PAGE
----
The Cost of Automation in the Fashion Industry
Fast fashion is the latest trend in America as consumers sift through the ever-changing racks at some of the largest retail stores today. Tons of carefully cut denim jeans, shirts, and shoes are all at shoppers’ fingertips for a low price. But clothing companies have found a new way to increase profits while they churn out the latest styles for customers: automation.
Automation is not a new endeavor. The automobile industry quickly took to robotics to replace humans at the assembly lines while retaining a few workers to act as operators and overseers of the machinery. The fashion industry had been spared from automation because there had not been a need to introduce it. For years, large retailers have outsourced their companies to developing nations to take advantage of low manufacturing costs and hire laborers at low wages. More often than not, the manufacturing facilities located in these developing nations end up as sweatshops, where employees are paid minimally and coerced to work long hours in poor conditions.
There is no argument;sweatshops are ethically wrong. However, it is important to note the complexities of the garment industry within developing nations in order to truly comprehend the dilemma of introducing automation.
According to the Wall Street Journal, apparel brands began to establish their factories in Bangladesh, where years of famine and military coups hurt the newly independent nation. The garment industry took root, with exports nearly tripling, bringing many out of poverty. It has been so successful that today, three million people are employed in clothing manufacturing. Nike,a successful brand, is one of the largest companies that outsourced to developing nations. According to Financial Times, it provides 1.02 million jobs in 42 countries. Despite accusations of tolerating sweatshops and low wages, Nike provides employment, which are the livelihoods of many.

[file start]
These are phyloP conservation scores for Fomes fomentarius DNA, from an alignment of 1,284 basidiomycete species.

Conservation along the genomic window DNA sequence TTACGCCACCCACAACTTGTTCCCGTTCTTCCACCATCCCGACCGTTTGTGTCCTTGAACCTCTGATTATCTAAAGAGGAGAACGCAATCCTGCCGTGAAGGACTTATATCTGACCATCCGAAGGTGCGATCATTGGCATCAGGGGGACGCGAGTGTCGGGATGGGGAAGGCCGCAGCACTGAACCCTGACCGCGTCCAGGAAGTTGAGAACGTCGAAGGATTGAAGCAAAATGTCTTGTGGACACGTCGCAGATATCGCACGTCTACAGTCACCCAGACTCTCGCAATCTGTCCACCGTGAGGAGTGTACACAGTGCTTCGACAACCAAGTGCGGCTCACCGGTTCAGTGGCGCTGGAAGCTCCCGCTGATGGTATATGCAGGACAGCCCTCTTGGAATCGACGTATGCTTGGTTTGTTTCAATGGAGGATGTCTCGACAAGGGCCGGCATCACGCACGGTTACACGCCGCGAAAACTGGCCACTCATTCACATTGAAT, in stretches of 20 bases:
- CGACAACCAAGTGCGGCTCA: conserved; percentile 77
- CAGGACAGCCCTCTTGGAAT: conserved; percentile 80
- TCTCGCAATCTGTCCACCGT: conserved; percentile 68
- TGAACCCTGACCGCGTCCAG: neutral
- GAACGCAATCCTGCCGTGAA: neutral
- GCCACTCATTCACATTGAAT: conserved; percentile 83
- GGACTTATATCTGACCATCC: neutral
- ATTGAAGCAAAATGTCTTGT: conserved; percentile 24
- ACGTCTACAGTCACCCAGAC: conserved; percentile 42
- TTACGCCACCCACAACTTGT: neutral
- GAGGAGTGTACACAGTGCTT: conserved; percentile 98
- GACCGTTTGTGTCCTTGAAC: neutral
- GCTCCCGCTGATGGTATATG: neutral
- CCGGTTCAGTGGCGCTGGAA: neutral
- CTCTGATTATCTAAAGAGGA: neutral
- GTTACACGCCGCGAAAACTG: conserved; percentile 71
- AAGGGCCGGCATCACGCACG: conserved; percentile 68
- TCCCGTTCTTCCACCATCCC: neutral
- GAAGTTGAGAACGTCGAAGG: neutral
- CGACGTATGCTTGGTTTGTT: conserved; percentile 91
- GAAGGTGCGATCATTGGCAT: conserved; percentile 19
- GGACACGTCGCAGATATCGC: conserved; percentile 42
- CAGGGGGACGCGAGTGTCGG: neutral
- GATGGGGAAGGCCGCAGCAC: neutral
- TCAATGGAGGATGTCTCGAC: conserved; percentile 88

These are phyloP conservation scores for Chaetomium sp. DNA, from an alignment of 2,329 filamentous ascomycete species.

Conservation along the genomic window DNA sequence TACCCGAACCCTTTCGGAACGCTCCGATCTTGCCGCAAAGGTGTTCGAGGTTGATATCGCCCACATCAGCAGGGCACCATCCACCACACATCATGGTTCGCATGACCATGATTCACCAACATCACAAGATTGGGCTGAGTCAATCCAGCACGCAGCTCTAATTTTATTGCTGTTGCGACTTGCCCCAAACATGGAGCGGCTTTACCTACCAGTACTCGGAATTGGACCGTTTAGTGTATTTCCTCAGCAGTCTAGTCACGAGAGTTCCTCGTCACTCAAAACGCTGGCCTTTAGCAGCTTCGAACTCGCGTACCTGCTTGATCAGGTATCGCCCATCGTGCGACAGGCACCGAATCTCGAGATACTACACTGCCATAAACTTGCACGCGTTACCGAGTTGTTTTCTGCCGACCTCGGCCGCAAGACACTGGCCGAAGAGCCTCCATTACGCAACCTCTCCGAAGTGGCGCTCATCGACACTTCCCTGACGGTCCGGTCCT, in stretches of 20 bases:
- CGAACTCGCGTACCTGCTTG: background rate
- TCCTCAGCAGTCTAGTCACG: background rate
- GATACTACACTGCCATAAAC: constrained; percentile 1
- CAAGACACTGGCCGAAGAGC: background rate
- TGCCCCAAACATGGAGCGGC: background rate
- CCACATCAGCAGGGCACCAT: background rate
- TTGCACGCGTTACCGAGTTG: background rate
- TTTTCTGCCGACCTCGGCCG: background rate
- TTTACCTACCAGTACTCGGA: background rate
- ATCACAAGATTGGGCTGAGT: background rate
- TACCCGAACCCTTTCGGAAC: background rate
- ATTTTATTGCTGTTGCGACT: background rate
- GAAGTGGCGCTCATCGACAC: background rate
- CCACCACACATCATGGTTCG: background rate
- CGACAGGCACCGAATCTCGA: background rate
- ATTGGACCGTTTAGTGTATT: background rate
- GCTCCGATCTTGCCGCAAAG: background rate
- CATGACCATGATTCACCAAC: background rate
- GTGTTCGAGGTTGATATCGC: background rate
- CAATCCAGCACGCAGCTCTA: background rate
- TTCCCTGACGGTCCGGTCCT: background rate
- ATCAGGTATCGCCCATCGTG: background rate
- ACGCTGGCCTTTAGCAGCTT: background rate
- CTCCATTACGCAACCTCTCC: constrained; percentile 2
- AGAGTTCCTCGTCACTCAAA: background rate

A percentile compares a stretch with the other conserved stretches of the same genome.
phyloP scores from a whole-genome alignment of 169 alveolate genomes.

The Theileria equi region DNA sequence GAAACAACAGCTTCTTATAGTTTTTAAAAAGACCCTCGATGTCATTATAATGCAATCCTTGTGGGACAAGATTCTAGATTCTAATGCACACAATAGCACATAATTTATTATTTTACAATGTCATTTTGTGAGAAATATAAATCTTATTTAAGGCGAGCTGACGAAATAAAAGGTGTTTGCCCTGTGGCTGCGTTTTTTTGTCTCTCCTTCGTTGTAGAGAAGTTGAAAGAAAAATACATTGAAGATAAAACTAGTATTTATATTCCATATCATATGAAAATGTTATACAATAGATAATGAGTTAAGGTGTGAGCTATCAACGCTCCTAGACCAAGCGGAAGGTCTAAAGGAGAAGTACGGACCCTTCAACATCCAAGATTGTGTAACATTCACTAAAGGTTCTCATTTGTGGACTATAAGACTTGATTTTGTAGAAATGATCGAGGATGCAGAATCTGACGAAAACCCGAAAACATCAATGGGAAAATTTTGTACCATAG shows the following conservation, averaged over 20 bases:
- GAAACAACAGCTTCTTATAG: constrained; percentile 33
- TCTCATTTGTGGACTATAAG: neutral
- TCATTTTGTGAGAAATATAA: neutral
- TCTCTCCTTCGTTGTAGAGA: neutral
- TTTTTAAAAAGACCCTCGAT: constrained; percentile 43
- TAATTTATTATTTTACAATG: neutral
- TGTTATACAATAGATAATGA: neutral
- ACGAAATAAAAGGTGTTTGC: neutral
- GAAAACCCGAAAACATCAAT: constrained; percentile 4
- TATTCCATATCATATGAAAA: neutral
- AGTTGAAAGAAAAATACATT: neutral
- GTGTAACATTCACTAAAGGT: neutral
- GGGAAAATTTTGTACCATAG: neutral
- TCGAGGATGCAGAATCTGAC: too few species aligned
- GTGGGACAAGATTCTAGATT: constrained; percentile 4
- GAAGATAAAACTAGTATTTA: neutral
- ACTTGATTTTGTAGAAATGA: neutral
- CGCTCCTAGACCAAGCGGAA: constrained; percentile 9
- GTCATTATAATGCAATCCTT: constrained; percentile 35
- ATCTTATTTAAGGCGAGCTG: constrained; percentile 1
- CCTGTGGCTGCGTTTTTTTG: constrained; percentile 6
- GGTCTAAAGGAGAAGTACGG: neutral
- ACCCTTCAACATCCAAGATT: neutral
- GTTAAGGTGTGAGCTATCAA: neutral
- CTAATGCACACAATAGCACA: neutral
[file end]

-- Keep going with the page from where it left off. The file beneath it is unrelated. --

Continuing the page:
For a long time, there was no threat of automation within the industry.While machines were in use, the meticulous work that fabric demanded required human hands to be involved. With the development of technology, robots called “Sewbots” can quickly cut fabric or sew together finished garments-a task previously handled by humans as the fabric is too soft to be properly sewn by machines. The International Labor Organization released a report in 2016, which estimated that within a few decades, 56% of employment in Cambodia, Indonesia, the Philippines, Thailand, and Vietnam will be replaced with automation-especially within the garment industry.
Though that may seem far off, the industry has started to witness the change in practice.Back in Bangladesh, Nazma Akter, a union leader, reports that factory owners are less intimidated by worker objections with the increase in automation. Zara’s sweater supplier, The Mohammadi Group, has replaced 500 workers with machines in the past six years. As of 2017, their knitting process in the factory became fully automated. In addition,Adidas recently opened shoe production plants that favored fast machinery over living, breathing,cheap laborers.
So long as consumer demand rises, companies will continue to cut costs wherever possible to keep up with supplies and output.Although human workers in the garment industry will not be completely obsolete, at least not in the near future, workers are faced with eventual displacement. While we may think little about the trendy clothes that make its way in and out of our closets,it is worth noting that the cheap price tag comes at a high cost.